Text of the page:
The other day, I visited the Cambridge University Botanic Garden with two old friends from my schooldays. Since coming to live in Cambridge in 2010, I've visited often but not often enough. Every time I go there, I promise myself to be there for longer. To look more carefully at all that's growing there; to examine the marvellous specimens in the glasshouses. But the truth of the matter is, I generally go there for lunch or tea with friends, and we end up strolling through the wonderful forty acre site. Situated right in the middle of Cambridge and very close to the station and to many bus routes, it's a real oasis. You go in and immediately you are in a sort of paradise, an enclosed space which takes you into a landscape of trees and water and grass and, according to the time of year, different flowers and shrubs.
The photographs here are my own. I could have taken hundreds more. The Botanic Garden was founded in 1826 by John Henslow, who was Charles Darwin's mentor and teacher. It's now part of the University and there are many scientists involved in all kind of fascinating experiments in plant science and related fields. It's very user friendly, especially since the café opened a few years back. The food is excellent and it was the first place I noticed which provided a bookshelf full of picture books for its youngest customers. You can sit outside under umbrellas and be surrounded, in the case of my last visit, by beds of beautiful irises.
For someone who loves gardens so much, I have a very lazy relationship with them. I'm happy to walk in them, write about them, photograph them, discuss them, enjoy them in every way. The one thing I'm not prepared to do is work in a garden. I do not like gardening, but I like the results of gardening. My own garden is much better now than it was nine years ago when I moved into my house, and that's not thanks to me but to the local firm which has been looking after it, Atlas Gardens. I'm very grateful to them.
I visited the RHS Chelsea Flower show with Linda Newbery (a very good hands-on gardener who knows everything about plants of every kind) and Celia Rees, whose garden I haven't seen but who also strikes me as very knowledgeable. I've never been before and by the end of the day I'd walked over 8 kilometres: something I've never done before. It was a day so full of sensations and sights that I'm going to struggle to describe it here. Maybe many of you have visited and know all I'm going to say, but for those who haven't, here are my impressions.
A bit of history first. I had no idea that the RHS was founded by John Wedgwood, son of Josiah Wedgwood in 1804 and that the inaugural meeting of the seven men who were the first members of the new Society took place at Hatchard's bookshop in Piccadilly. The Wedgwood Garden was most beautiful, and had a pavilion next to it full of equally lovely china and delicious-looking teas, like Strawberry and Cucumber.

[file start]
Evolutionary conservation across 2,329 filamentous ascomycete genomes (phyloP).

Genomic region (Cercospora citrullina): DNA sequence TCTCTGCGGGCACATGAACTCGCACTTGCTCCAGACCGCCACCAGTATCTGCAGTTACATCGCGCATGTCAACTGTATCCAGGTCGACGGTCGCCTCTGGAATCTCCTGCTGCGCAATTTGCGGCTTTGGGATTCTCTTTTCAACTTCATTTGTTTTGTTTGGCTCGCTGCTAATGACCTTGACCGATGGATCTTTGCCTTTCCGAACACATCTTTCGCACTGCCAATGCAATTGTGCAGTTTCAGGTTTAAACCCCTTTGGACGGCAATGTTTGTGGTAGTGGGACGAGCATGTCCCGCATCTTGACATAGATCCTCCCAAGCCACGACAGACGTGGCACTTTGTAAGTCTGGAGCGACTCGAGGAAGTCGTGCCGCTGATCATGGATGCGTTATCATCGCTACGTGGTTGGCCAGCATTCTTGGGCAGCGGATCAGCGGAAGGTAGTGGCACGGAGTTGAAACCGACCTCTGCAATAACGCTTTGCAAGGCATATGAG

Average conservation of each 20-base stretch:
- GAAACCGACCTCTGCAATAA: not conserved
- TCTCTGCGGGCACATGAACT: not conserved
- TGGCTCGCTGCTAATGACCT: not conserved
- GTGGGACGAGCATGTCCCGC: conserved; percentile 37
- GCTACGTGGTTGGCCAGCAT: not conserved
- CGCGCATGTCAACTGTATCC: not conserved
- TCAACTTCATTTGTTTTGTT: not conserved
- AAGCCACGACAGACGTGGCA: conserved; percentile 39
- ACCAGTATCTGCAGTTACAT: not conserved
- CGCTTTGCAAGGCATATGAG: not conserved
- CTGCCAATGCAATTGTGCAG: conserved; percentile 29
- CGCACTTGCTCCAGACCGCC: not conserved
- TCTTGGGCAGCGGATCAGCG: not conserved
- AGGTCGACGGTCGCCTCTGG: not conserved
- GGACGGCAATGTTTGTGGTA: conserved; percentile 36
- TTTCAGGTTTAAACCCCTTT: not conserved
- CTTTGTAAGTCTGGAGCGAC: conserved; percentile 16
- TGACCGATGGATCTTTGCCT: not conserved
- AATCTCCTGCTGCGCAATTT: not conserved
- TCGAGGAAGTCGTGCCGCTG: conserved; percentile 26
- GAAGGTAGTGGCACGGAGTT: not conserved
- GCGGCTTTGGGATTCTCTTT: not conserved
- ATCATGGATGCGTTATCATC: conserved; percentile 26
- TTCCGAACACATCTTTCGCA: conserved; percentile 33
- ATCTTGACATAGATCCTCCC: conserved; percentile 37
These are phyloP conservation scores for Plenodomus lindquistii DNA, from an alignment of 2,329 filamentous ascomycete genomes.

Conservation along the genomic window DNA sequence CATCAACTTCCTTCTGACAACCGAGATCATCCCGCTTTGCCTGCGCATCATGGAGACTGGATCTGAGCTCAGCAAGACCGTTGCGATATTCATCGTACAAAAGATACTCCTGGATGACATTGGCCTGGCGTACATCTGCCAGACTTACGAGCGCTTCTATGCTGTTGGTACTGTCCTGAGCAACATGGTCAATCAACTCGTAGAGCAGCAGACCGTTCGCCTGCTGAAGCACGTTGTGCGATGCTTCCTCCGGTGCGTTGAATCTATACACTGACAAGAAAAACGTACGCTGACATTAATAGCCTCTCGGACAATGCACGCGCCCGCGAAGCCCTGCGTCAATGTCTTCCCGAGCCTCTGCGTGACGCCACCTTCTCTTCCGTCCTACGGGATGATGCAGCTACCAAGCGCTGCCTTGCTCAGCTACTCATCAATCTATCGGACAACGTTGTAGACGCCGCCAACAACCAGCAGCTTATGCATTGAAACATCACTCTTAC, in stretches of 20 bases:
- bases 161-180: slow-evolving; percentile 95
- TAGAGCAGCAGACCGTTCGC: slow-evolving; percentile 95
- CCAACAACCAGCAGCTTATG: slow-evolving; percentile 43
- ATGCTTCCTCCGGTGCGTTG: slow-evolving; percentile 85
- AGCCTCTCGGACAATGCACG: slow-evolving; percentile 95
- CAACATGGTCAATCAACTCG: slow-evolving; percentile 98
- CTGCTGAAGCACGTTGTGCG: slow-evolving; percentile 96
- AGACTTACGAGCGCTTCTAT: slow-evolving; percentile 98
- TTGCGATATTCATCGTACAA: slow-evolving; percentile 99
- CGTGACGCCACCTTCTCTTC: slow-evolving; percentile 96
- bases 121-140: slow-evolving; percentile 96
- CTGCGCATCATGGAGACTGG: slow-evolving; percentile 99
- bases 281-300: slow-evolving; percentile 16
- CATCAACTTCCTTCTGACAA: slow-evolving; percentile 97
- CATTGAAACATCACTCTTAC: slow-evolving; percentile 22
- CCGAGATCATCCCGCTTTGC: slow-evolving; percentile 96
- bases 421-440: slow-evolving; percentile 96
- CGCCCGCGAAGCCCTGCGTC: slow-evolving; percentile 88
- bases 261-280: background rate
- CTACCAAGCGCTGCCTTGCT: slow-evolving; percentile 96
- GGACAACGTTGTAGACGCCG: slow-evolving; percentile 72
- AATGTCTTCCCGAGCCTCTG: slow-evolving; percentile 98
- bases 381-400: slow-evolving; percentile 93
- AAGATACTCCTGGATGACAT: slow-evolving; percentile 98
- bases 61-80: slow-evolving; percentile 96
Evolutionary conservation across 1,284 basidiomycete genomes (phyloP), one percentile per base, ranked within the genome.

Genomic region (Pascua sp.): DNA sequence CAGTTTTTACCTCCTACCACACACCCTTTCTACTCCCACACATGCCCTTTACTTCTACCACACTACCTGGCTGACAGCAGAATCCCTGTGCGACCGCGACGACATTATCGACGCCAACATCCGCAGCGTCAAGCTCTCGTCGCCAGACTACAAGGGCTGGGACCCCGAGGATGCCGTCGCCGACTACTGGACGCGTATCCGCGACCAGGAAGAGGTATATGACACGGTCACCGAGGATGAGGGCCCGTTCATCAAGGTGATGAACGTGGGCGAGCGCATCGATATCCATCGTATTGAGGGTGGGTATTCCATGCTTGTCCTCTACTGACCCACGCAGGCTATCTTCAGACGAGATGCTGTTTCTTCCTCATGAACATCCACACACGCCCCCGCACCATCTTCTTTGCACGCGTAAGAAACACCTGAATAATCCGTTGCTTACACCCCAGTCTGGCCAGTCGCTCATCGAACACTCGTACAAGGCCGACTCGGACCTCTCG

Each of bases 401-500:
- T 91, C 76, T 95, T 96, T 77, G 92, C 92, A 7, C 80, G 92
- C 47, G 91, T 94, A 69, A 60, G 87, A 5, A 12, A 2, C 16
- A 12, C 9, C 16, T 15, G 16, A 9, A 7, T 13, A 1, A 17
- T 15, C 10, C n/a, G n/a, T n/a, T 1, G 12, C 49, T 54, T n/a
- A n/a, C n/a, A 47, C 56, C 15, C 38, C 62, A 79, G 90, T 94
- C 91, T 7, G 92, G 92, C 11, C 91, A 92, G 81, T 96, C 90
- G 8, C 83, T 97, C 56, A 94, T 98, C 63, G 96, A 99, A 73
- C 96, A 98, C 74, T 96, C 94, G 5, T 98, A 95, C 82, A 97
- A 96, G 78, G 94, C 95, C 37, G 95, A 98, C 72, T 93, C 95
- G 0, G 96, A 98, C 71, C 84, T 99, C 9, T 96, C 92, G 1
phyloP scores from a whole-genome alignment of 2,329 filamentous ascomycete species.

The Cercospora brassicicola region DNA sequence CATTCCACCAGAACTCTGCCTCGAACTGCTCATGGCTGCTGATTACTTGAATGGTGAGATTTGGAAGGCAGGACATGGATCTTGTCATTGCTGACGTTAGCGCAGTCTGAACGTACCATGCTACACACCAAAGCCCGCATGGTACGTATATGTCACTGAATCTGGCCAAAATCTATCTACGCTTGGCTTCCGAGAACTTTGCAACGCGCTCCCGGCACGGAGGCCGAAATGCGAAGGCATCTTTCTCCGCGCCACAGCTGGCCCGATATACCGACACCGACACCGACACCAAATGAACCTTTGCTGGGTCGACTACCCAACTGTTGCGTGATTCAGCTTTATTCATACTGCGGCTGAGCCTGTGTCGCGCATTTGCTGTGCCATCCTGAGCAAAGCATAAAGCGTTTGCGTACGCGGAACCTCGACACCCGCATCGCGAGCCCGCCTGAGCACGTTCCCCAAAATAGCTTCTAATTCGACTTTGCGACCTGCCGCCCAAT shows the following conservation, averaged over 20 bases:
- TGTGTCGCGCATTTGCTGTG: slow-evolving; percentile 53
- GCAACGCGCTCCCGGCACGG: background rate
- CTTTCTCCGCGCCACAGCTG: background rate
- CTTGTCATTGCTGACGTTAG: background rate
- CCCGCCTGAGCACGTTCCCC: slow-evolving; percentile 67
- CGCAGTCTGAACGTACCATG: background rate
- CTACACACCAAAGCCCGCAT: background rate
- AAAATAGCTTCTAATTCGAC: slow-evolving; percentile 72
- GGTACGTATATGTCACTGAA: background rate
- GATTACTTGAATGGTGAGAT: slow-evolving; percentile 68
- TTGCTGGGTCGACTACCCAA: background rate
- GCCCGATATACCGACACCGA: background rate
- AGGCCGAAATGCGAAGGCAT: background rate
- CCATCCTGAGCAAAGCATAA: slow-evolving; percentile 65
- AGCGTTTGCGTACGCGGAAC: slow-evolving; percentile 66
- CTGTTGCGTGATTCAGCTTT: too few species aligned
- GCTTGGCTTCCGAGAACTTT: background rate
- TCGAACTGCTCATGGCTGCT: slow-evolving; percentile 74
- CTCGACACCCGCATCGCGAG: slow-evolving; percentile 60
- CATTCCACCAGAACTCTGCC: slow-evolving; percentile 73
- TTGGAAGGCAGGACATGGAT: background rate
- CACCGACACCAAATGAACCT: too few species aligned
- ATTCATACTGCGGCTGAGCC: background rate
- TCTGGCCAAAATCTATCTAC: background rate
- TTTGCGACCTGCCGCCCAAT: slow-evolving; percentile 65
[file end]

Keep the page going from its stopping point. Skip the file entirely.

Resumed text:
I was delighted to see that there was a real emphasis throughout on Education. The RHS are very good at spreading the word, through their gardens, the number of shows all over the country that they put on and the way they encourage everyone to live in a greener, more sustainable fashion.
We didn't get to see the D-Day 75 Garden close up. All the tickets for the day we were there had been sold. But its presence at Chelsea is an education in itself. The Chelsea Pensioners paraded while we were there, and there were thousands who saw them and talked about them with their friends and the history passes on...
Below is one of my favourites: an African garden that emphasised the importance of educating girls. The motto Education Changes Everything chalked up on the blackboard is a good one and one that applies everywhere in the world.
The Welcome to Yorkshire Garden won the People's Choice prize and I voted for it. What struck me about Chelsea (and I had to keep asking Linda about it!) was the fact that every one of these small gardens had been created from absolute scratch and that in a matter of weeks an empty wasteland is transformed every year into a gathering of most beautifully-designed gardens. This one had lock gates and water and a cottage and you could have sworn it had been there for hundred of years.
The Japanese garden was my absolute favourite, I think, but I wouldn't have the courage to shower in that building on the left! You can't see it from the photo but it is a shower room...maybe the glass becomes opaque in some magical way when you turn on the taps.
Thematically, wildness was the thing. All the gardens were unkempt and I was delighted to see this and feel much less guilty about my lawn now. I was particularly impressed with this flight of very unkempt steps.
Here is the notice that greets you at the entrance to the Artisan Gardens. It's made of strands of wool and is full of beautiful colours.
Here are some foxgloves, for no better reason than that they're beautiful. And the bees were having a wonderful time crawling into them.
The Main Pavilion was astonishing. A huge area in the marquee filled with every kind of flower and plant and lots of wonderful vegetables too, some of which seemed surreal in their cleanness and hugeness, like illustrations from a children's book.
There were notices all over the show and this was my favourite and I am putting it here because I love the way it's expressed. That last line has the force of poetry. Also, it's true.